What are the steps to creating a winning business plan? This is an essential question when using safe notes for a round of funding.
Business planning is a critical foundation for any successful venture. It is the must do, first step to creating a business. Though, if you already skipped or skimped on this, it isn’t too late to go back and make it right. Or you may have hit a hurdle, crisis or encountered a massive shift in the economy or your industry, and need to reset and strategize things.
Here are the steps to completing a strong business plan that will carry you forward to the results you really want and need…
The Importance Of Your Business Plan
If you already tried to rush and start your business without one, you’ve probably already encountered some of the big issues that creates, and the value of completing a plan in advance.
If you haven’t, use this opportunity to save you all of that wasted time, resources and heartache.
It’s what you don’t know that you don’t know that kills you. So, one of the main roles and benefits of this process for your business is unmasking and then answering what you don’t know.
It is identifying the things that you missed, need and what you didn’t consider you needed to think through yet.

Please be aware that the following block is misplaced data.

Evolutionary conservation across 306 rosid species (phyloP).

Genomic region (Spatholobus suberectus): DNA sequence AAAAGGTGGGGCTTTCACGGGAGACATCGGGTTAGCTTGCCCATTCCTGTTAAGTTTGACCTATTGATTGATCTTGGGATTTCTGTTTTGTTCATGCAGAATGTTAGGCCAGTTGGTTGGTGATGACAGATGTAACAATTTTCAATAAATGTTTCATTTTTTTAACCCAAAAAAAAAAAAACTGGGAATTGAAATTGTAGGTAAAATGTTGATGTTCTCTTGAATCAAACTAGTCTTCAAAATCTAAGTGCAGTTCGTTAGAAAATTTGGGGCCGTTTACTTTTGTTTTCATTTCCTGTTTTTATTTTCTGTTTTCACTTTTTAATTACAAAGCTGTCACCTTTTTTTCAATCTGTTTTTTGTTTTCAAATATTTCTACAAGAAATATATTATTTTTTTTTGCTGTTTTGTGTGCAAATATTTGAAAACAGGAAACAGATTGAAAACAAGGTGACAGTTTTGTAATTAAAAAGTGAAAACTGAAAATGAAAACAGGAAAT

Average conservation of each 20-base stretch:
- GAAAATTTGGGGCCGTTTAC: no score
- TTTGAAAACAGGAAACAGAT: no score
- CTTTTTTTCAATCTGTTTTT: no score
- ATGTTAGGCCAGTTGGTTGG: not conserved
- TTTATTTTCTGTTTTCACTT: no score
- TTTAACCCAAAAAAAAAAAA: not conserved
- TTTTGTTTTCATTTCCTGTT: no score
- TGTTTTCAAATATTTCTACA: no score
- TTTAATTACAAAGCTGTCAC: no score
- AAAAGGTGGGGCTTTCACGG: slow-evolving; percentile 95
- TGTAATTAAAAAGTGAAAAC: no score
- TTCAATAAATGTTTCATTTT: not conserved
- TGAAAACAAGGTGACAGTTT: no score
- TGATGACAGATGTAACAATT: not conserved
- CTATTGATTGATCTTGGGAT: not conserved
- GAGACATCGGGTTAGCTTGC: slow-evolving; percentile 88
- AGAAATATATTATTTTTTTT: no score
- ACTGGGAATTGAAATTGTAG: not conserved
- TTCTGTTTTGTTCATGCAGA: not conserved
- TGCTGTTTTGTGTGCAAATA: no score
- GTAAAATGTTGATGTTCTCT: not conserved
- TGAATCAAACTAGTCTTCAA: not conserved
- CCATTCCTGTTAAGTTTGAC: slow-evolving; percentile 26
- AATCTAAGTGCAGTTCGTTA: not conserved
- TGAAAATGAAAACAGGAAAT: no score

Focus is also extremely important. Young companies can’t afford to expend a lot of time and resources flailing around or taking detours. Your plan gives you direction, helps you to be effective, and get the most out of your human resources, time and money. It’s those with the most focus that will win.
There are also many uses for your business plan. Beyond your own personal uses, this can include:
- Raising capital from investors
- Borrowing money
- Recruiting key team members, co founders and advisors
- Securing strategic business partners
- Obtaining licenses
- Securing leases
- Setting up your action plan, milestones to be achieved and next steps
There is one big caveat that you have to know about here.
While some seal their own doom by not doing enough business planning, others get stuck in it. Ideas are cheap. The world moves fast. One of the big risks here is getting stuck in the planning phase and never moving forward. Or at least being mired here until you miss the opportunity.
While you need to be prepared with a business plan for when you need it. The truth is that far less people are going to care about your plan than you may think. No one is going to read all the way through a long plan, even if they want to see you did the work.
Just when you think you nailed it all, everything else out there in the world will probably change.
So, it is vital to do the plan. Just err on the side of speed, rather than perfection and length.
Shortlist Your Business Ideas
Before you really commit to one thing you may explore many different ideas.
Brainstorm, challenge your ideas, and take your time to really identify the right one. One that is unique, packs a lot of value, that can go really big and long, which you can excel at, and are willing to commit at least 10 years to, if not the rest of your life.
It has to check all of these boxes to really have legs and be worth all the work that is ahead.